Hanrahan

          Fitz, none of these foods contain worthwhile quantities of V D3 so if you aren’t tanned you are prolly dangerously deficient of that vit. Quality fish is hard to find, expensive. Farmed salmon is unhealthy and wild caught are a vanishing commodity. The only other dietary source is offal meats. I believe a lion goes straight to the liver/kidneys of its kill for this reason.

          I never see offal meats on the shelves.

          91

          • #
            Peter Fitzroy

            “The only other dietary source is offal meats” – rubbish

            eggs and butter, or the sun will do the trick

            13

            • #
              David Maddison

              Peter, have you had your Vit D levels checked? Most people are deficient without supplementation.

              70

              • #
                Hanrahan

                I tested 150 nmol/l without supplementation but I live in the tropics and often spend an hour in the sun with no shirt while in the yard. My lady gets no sun so I give her 5,000 iu/d and last time she checked she was a little over 100 nmol/l, and she is slim. Her level WITH supplementation is lower than my natural level so I think it is fair to say that 5,000 iu/day is a minimum requirement.

                I have posted the link before but 360 tabs is available for $20. That is enough for a year. Cheap as chips.

                50

              • #
                Peter Fitzroy

                Well David, last time I was tested, I was fine, and I take my coffee like my exercise, outdoors and often

                00

              • #
                Frost Giant Rebellion

                Fine like 40 nano-moles per litre or fine like 140 nano-moles per litre? For a viral pandemic you want higher than ancestral levels.

                00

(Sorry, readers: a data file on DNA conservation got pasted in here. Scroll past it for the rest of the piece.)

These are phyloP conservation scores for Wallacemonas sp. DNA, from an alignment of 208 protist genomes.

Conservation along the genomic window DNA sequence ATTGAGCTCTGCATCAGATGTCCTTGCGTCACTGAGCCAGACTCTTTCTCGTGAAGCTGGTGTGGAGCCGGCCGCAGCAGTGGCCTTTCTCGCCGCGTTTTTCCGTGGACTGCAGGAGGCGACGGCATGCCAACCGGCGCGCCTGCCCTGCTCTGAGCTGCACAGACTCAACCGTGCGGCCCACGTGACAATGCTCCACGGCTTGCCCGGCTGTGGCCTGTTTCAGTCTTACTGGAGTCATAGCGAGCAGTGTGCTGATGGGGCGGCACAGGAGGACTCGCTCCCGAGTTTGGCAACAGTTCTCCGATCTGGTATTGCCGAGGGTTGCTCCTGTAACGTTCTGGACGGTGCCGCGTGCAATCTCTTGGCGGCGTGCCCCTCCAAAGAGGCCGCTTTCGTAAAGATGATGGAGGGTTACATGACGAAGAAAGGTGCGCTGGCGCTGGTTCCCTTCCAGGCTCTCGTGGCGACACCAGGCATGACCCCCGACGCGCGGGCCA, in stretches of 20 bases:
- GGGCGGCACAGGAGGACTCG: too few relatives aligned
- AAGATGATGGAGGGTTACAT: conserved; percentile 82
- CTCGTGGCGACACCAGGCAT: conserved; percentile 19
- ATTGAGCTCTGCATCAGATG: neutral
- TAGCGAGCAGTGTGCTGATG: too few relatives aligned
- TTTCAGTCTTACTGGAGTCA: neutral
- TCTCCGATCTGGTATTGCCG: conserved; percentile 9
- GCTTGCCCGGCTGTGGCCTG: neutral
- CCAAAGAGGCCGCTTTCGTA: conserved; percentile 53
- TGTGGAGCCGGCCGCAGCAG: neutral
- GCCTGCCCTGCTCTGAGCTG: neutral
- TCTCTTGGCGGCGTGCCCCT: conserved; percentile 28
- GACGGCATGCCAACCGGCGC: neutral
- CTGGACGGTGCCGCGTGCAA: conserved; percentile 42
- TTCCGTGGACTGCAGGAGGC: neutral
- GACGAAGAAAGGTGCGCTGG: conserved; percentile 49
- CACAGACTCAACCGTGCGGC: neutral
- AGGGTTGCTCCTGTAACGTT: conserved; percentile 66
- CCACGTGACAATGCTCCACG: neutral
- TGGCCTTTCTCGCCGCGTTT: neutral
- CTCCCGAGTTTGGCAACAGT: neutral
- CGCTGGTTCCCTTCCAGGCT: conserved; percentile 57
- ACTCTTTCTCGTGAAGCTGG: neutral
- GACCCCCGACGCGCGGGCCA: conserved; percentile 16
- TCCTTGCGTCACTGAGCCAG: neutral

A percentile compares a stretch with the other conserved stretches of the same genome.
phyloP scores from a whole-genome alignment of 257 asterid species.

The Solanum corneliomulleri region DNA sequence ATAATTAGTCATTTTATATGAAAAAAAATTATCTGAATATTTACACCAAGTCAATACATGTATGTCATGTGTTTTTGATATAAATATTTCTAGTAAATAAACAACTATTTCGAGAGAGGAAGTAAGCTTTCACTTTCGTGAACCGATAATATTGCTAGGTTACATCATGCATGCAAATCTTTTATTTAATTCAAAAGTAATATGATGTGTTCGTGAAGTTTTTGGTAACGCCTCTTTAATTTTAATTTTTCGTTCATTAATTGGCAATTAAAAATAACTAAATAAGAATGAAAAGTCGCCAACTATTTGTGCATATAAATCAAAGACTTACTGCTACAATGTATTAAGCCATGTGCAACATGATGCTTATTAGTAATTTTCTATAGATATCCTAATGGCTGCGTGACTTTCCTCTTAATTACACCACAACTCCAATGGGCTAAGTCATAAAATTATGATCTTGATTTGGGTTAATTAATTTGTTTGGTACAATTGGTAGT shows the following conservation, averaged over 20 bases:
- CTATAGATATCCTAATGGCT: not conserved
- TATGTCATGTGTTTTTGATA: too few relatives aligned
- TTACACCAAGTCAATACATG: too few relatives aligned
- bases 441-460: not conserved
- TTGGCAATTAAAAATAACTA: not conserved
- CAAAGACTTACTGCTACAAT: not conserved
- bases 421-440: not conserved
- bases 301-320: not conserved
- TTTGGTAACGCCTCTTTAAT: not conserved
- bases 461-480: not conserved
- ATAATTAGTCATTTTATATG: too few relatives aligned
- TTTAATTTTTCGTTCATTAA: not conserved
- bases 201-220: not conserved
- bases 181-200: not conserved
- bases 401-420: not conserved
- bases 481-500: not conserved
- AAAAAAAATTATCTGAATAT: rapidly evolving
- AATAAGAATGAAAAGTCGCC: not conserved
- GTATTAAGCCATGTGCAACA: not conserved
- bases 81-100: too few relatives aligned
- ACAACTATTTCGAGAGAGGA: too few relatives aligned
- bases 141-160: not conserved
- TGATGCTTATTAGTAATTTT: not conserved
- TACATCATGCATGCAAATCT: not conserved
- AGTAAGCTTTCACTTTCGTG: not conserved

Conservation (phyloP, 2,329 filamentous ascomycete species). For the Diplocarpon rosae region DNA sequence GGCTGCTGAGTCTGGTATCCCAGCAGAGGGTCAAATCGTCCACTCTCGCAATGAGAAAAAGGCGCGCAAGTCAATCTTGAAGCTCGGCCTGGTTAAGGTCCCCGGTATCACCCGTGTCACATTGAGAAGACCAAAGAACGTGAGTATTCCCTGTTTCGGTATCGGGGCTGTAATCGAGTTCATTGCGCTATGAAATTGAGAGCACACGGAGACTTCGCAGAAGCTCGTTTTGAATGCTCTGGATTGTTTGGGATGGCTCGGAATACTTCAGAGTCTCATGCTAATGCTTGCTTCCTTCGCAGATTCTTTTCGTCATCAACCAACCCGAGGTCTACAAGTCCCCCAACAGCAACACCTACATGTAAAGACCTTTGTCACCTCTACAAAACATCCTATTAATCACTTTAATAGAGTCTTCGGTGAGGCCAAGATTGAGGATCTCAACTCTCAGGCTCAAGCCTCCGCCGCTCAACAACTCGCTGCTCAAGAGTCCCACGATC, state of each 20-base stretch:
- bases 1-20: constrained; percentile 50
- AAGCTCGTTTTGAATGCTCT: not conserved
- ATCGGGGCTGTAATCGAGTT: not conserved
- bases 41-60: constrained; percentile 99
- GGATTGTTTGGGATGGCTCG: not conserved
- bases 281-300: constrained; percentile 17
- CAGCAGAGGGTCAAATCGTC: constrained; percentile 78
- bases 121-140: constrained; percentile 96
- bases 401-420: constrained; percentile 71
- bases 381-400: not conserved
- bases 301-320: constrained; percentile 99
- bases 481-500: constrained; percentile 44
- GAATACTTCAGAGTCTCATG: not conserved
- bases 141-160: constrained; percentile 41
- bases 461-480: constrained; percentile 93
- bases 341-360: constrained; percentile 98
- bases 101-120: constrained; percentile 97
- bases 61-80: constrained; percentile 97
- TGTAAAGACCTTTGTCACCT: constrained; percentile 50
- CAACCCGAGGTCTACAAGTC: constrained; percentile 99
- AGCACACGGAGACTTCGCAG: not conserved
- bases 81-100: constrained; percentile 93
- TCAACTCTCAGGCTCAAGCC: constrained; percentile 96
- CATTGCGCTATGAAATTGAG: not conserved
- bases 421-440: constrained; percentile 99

• #
              Hanrahan

              I did say “if you don’t have a tan” so I know about the sun but fewer men are playing cricket, golf or bowls than ever.

              Welcome to the nutritional vitamin d content in 5 different types of butter, ranging from 60 IU to 40 IU per 100g.

              A 500g butter lasts our household of 4 well over a week, and that includes 2 bulletproof coffees a day. So one would be getting their D3 exclusively from butter.

              Mansberg is backing recent research from Australian Eggs that confirmed an average serve of eggs (that is, two medium-sized ones) provides more than 80 percent of the daily recommended dietary vitamin D intake.

              The RDD of D3 is 600 iu/d but the real need is 10 times that so two eggs gives you 8% of daily need.

              I’ll stick with my original assertion.

              60

        • #
          Frost Giant Rebellion

          I just posted 48 references bro. And as predicted you weren’t even interested in one of them.

          10

    • #
      Klem

      What defines a healthy diet exactly?

      20

      • #

        Klem, if only we knew, and it depends on your genes, your current health, and possibly past diseases.

        There are online nutrient trackers out there for those who can summon the effort to enter their food intake and find out what they are missing. With the caveat that the RDI’s for many vitamins are set too low — they will prevent you getting rickets or scurvy but not necessarily provide optimal amounts. But they will give you an estimate of which vitamins you might be short of.

        Alternately, a good guess is that for most of the last million years humans ate meat and lots of salad, with some nuts, and a bit of fruit every now and then. It’s just a point to start from.

        161

        • #
          Hanrahan

          Just applying a little logic to what a paleo diet may be, I would say eggs would be high on the list, they don’t run and they don’t fight back. Seasonal of course but I can imagine our natives living near swamps gorging themselves on magpie geese eggs.

          71

          • #
            Frost Giant Rebellion